|Great Horned Owl vs. Crow, photo by Jerry DeBoer|
Then there's that voice. I once worked with a nun who had some very uncharitable things to say about crows. She complained that they perched at the top of the chapel's cross and screamed! And they did.
After Macbeth murdered his king, he plans more killings with these lines (3.2.50-53):
Light thickens, and the crow
Makes wing to the rooky wood:
Good things of day begin to droop and drowse;
While night's black agents to their preys do rouse.(Of course, crows and rooks are not nocturnal, but this is Shakespeare, not ornithology.)
Kevin McGowan has been studying crows for 20+ years, and his research shows that those groups we see as feathered juvenile delinquents are actually families. Just as we wouldn't tolerate a dangerous snake or spider in our home, crows vigorously defend their nesting area against predators. In winter, when crows gather at night in roosts, sometimes in the hundreds or thousands, what could be more terrifying than an owl swooping through the dark to take a one as prey? No wonder crows take every opportunity to drive owls away. Studies show that American Crows are at or near the top of the intelligence quotient of all birds, and those calls, which seem so offensive, have variety and meaning.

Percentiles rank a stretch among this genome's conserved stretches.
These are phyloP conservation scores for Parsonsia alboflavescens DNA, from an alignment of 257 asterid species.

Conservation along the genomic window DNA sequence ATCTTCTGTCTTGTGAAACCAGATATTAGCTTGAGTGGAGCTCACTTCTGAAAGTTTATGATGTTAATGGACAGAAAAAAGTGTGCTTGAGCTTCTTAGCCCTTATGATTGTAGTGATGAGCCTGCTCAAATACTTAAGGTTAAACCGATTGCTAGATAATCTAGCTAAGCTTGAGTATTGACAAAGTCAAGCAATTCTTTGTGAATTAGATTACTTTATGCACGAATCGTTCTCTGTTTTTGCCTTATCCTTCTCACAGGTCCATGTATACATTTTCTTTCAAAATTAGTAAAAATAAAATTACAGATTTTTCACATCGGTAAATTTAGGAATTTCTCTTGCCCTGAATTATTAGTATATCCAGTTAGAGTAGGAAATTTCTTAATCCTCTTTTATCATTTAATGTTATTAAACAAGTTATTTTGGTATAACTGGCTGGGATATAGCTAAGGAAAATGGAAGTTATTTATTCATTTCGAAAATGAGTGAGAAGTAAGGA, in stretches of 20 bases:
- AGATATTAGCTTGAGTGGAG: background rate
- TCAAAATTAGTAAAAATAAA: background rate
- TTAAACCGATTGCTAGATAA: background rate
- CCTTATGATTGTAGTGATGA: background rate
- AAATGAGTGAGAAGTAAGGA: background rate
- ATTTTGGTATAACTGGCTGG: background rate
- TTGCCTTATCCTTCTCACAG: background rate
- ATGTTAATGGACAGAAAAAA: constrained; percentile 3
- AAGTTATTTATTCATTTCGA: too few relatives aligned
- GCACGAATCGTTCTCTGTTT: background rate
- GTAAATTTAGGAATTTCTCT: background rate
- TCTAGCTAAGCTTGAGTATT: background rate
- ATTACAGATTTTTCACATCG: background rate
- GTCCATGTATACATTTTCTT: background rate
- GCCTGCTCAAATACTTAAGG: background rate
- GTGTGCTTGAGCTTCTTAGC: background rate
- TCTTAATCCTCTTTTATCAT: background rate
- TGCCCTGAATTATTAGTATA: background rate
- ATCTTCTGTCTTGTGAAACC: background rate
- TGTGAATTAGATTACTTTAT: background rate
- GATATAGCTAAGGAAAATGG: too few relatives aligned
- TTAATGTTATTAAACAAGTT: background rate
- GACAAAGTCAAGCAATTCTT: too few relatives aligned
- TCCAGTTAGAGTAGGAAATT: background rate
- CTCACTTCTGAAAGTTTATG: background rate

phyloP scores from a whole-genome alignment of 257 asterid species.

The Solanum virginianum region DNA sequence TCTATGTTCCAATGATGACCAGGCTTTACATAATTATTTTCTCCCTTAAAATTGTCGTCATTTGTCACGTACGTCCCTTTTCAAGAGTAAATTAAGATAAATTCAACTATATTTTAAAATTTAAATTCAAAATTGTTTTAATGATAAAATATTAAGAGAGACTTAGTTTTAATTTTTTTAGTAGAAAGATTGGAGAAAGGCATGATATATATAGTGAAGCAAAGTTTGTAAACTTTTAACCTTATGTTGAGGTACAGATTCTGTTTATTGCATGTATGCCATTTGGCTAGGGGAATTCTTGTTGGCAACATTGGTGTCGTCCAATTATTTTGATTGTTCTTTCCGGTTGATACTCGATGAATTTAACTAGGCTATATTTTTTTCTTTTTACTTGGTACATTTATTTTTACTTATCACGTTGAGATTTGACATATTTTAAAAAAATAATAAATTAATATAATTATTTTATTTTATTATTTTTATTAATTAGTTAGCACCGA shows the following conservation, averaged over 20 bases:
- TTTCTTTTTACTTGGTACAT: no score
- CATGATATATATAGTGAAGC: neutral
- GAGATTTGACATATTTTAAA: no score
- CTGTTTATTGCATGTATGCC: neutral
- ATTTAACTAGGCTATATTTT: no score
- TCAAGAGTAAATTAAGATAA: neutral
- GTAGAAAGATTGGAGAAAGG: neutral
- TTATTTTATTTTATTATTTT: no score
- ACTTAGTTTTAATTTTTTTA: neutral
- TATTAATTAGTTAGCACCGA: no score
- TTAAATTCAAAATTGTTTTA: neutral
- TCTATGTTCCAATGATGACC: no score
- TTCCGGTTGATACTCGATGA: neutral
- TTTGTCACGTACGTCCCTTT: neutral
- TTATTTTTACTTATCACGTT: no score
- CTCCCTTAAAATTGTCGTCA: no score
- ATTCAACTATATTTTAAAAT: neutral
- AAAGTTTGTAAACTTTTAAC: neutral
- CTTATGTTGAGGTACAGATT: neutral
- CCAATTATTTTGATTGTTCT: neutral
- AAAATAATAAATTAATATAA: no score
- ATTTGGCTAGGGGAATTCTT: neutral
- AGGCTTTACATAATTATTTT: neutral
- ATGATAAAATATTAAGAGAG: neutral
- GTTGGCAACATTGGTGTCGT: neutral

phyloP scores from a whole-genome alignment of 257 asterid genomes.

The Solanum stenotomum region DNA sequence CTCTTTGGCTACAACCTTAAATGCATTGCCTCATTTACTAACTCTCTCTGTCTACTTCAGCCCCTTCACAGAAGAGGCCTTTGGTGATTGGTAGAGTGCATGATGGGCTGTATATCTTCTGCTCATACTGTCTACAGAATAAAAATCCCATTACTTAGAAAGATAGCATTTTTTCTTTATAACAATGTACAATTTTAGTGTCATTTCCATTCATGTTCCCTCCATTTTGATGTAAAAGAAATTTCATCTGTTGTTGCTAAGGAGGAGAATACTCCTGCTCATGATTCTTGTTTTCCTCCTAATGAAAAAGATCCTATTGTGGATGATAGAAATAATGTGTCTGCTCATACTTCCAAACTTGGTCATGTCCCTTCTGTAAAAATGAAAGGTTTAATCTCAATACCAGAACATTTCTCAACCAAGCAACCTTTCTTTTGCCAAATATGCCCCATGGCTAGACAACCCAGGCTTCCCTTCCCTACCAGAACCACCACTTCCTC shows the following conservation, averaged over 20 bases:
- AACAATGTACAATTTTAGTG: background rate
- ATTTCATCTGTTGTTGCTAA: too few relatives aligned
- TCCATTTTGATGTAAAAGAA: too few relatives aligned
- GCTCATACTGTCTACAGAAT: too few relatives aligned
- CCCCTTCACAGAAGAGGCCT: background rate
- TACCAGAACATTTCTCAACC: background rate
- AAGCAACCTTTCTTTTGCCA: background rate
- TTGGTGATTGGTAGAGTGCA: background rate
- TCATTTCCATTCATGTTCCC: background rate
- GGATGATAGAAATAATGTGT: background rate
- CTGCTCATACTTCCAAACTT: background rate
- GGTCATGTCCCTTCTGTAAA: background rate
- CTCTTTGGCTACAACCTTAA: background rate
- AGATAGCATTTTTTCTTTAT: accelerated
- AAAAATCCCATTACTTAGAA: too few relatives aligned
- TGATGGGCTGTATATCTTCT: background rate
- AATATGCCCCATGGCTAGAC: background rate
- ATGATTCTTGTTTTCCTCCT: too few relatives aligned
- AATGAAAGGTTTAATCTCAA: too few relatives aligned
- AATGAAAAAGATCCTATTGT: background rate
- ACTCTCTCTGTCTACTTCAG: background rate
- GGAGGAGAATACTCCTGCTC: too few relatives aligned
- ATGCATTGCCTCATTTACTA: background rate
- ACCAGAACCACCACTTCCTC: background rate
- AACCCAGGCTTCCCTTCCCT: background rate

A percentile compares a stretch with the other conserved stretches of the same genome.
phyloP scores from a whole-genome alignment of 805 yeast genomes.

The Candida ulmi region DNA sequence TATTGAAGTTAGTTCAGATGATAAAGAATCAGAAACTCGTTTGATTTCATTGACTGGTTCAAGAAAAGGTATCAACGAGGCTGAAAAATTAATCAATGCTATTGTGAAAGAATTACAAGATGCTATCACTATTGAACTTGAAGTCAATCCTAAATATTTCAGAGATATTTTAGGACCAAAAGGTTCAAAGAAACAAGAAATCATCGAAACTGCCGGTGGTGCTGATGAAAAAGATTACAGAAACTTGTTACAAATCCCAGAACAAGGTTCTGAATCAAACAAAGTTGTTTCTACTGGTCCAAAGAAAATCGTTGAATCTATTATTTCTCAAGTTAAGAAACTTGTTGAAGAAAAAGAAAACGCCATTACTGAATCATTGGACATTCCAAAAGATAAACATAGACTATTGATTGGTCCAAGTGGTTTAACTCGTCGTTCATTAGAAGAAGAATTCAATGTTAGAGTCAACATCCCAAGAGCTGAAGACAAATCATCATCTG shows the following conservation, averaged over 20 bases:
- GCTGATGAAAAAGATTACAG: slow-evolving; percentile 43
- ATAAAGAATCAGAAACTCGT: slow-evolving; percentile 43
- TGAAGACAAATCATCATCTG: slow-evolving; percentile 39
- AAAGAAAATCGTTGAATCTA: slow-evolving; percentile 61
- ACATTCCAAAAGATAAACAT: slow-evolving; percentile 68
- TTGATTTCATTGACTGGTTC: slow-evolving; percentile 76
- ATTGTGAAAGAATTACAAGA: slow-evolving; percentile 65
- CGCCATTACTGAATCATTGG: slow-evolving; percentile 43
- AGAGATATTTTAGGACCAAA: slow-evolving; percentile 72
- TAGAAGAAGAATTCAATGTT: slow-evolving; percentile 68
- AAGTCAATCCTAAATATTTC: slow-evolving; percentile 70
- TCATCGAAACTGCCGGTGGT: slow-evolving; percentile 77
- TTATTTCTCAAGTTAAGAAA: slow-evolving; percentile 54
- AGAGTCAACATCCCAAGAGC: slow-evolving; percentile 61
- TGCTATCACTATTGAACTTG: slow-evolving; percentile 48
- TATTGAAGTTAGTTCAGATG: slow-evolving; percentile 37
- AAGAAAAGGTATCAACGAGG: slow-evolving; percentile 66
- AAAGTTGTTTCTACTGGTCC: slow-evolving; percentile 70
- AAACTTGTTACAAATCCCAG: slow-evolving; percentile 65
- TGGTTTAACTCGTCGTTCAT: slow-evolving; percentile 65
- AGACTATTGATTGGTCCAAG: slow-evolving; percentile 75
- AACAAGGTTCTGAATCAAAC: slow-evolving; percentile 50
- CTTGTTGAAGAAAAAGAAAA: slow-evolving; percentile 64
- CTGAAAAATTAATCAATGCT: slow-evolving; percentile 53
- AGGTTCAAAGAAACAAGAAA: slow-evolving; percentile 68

Birders know that a flock of screaming crows often means that an owl is nearby. Sometimes the owl will flee its tormentors, sometimes--as in the amazing photo above, by Jerry DeBoer--they stay put, stoic and grumpy. Why doesn't the owl attack? Great Horned Owls are the top bird predator in our region, with a wing span up to 5 feet. For a bird, it's quite heavy: around 3 pounds--triple the weight of an American Crow. Beyond the fact that owls are most adept at maneuvering in the dark and crows have some advantage in daylight, the answer to that question remains a mystery.